So, I was going to put together a few words about my writing process but then I started thinking about why I approach the books the way I do, particularly the central character – Alex Morgan. After all, before you work out how you’re going to write something – the process – you need to be clear about who or what you’re writing about. Writing in the Crime/Thriller/Espionage arena, I’m sometimes asked about why I don’t equip Morgan with all the latest high-tech gadgets and weaponry. The simple answer is – I don’t want to.

I guess the fundamental construct of my Alex Morgan character is based on the premise that I wanted to present a hero who – in each and every story – has to overcome overwhelming adversity and, ultimately, triumph over it. To achieve that I regularly put Morgan up against seemingly impossible situations without the ability to immediately resort to the use of the latest technology or hardware to get himself out of trouble. That’s quite deliberate on my part.

There are already a number of really great writers like Andy McNab, Vince Flynn and Tom Clancy who have very successfully created stories imbued with the latest tech and/or field craft. When I developed the Alex Morgan and Intrepid concept I made a conscious decision to strip back the resources available to the agents so that they were forced to rely mostly on themselves not weapons or tech. In fact, I spell this out very early in the first book DEFENDER when Arena Halls is commenting on Intrepid during a conversation with her boss, Abraham Johnson in Chapter 9:
“I understand the general’s known to run it old school, sir. Sends his agents out with the maxim ‘live by your wits’. He’s not keen on modern gadgets, or technology in the field… No fan of the modern ‘techno-spooks’, as he calls them.”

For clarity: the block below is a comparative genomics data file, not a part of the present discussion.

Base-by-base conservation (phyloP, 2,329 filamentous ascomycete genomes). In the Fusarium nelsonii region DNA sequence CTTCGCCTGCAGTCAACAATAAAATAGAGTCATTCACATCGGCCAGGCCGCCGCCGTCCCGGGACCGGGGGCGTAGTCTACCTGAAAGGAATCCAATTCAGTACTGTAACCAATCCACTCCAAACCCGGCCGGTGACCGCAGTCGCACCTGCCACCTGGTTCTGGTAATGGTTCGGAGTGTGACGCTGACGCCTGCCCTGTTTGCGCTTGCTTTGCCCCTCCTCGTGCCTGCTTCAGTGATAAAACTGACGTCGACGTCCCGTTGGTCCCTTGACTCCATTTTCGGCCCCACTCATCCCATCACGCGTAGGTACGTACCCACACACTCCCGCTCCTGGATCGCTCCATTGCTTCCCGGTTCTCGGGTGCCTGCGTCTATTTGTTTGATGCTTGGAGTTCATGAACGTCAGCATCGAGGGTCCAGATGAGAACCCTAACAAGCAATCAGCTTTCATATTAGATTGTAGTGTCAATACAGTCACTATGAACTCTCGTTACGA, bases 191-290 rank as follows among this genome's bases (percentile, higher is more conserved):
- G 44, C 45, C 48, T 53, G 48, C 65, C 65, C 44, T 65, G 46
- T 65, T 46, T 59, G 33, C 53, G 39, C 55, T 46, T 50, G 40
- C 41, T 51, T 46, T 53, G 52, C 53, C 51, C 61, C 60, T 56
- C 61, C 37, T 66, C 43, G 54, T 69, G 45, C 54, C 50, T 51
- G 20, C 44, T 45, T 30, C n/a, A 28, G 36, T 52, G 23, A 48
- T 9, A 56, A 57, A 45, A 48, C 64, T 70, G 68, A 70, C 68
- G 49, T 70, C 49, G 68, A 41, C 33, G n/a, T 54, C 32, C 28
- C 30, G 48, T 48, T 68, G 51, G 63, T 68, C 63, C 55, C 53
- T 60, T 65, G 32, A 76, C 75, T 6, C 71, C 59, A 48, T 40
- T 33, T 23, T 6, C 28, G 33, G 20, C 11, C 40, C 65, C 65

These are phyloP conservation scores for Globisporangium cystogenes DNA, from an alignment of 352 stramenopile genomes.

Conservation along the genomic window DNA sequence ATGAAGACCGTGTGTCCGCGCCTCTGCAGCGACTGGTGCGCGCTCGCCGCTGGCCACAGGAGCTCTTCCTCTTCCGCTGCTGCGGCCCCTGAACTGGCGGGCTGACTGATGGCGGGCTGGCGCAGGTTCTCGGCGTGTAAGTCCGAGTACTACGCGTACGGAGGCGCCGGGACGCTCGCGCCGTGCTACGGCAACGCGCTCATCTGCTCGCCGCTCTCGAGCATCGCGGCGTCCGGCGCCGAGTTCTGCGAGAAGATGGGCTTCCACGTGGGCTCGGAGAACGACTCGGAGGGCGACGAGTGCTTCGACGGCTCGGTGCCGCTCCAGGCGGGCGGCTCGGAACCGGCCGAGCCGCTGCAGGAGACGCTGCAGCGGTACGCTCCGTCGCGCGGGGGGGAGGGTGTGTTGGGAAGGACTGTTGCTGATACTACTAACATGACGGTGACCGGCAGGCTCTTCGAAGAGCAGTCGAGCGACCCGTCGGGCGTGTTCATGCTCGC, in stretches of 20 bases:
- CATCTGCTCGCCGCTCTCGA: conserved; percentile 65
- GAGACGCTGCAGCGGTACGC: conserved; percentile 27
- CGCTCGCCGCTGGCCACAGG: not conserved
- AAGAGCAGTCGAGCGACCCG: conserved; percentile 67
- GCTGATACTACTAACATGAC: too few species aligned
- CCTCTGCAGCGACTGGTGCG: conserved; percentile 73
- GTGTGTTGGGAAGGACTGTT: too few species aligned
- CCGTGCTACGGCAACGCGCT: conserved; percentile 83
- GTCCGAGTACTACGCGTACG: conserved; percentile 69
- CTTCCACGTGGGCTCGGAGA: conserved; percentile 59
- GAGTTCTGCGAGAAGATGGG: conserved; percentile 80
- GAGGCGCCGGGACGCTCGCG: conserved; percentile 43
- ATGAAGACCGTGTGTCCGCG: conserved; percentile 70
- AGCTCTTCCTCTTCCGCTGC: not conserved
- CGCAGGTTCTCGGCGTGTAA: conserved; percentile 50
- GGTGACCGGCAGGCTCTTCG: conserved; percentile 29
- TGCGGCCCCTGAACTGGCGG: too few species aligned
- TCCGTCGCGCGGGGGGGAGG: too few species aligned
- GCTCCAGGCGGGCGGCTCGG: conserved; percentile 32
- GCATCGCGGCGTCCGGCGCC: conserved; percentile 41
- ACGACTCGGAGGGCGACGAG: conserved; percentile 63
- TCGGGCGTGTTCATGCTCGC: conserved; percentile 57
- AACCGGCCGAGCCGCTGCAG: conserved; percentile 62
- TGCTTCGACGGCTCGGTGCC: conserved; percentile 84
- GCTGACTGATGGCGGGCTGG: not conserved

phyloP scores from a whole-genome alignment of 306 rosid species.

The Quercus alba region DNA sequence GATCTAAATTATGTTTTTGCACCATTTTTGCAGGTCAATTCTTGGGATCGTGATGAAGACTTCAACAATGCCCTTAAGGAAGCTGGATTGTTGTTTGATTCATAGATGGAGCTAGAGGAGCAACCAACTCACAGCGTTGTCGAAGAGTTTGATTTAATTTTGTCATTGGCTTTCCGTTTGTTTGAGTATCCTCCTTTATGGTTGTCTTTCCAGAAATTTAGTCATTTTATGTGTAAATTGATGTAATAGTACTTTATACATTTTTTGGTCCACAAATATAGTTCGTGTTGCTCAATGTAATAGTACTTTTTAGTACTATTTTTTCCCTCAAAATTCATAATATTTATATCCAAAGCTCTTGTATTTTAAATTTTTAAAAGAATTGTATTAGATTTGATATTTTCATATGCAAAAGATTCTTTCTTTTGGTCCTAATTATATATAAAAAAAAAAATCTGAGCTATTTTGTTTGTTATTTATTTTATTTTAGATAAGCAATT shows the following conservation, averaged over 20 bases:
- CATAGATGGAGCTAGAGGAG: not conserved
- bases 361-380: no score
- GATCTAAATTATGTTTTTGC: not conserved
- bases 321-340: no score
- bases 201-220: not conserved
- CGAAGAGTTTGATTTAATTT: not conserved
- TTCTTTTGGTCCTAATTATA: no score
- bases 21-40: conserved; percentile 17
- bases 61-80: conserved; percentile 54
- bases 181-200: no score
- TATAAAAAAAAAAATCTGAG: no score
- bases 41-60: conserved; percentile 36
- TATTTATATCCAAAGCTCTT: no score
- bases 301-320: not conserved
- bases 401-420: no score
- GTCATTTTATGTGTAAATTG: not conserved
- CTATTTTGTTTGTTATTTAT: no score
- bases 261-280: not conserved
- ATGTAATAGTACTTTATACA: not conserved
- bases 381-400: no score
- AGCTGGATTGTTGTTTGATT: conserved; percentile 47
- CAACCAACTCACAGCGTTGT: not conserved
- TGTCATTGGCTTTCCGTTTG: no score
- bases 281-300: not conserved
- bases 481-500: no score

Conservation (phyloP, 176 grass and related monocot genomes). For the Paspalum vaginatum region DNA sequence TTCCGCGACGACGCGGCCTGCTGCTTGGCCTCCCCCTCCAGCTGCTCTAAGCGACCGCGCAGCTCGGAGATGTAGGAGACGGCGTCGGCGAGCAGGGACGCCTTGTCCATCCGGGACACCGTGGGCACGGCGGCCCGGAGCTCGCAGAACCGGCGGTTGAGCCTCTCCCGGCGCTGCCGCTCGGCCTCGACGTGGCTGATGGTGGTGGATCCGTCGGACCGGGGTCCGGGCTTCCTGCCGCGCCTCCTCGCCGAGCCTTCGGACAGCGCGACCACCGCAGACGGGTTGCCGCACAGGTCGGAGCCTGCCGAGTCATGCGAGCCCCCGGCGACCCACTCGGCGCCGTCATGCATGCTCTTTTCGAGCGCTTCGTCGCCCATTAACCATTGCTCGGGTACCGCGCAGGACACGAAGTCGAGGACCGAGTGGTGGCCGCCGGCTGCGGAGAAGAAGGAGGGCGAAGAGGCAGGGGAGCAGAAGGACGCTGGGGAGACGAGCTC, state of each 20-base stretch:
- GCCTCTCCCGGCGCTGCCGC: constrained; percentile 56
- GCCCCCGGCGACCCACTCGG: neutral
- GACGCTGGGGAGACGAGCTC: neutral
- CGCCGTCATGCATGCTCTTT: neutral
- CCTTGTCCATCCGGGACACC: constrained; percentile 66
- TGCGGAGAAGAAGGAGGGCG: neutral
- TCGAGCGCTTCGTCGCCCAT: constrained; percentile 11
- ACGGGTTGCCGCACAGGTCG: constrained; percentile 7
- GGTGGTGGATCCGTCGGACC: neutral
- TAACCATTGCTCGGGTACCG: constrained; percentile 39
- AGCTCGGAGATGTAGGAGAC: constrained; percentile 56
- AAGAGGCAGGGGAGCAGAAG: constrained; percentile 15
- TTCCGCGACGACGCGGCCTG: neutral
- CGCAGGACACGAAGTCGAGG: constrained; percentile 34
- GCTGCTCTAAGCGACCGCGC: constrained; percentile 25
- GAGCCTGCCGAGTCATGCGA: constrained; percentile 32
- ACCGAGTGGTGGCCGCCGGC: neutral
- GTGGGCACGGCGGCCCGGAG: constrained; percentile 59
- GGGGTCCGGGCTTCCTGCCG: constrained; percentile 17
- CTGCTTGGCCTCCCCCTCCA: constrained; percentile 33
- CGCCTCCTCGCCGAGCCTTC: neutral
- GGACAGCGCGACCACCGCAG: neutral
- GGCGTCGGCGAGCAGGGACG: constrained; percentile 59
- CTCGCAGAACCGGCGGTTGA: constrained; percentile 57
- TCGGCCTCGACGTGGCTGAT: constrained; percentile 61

So, you see, this was a deliberate choice I made. The idea originally came from the Vietnam veterans who trained me as a young soldier and later as a young officer. They would regularly reinforce that all they had to rely on was their rifle and their mates. So, I simply wanted to honour that in the construct of the characters and stories I created.

Of course, in addition to all that, it is my job as an author first and foremost to entertain.
I set out to put the reader right there with the characters – embedded in the action – to, hopefully, feel as though they are living the experiences I am describing as they read. I set out to provide an escape from normal life, particularly for the majority of readers who have never had the experiences of ex-soldiers or law enforcement people. For example, if Alex Morgan simply emerges from out of nowhere and takes out all the villains with a silenced automatic then the action would be over and done with within the matter of a paragraph. There would be no confrontation. No odds to overcome. No contest to test the hero’s mettle. How do we know what he’s really capable of unless we take him to the brink of his own mortality? And if we don’t know the answer to that question, why would he be worth our effort and loyalty? Books are all about pace and excitement – to keep the story interesting and propel the reader through the pages. Our protagonist needs to be taken to the brink, allowing the reader to contemplate the very decisions the protagonist has to make that ultimately see them prevail or fail. All of the uncertainty and anxiety that the reader experiences in wondering whether or not the hero will survive an altercation, solve a crime or somehow beat the odds are fundamental to the readers enjoyment of the story.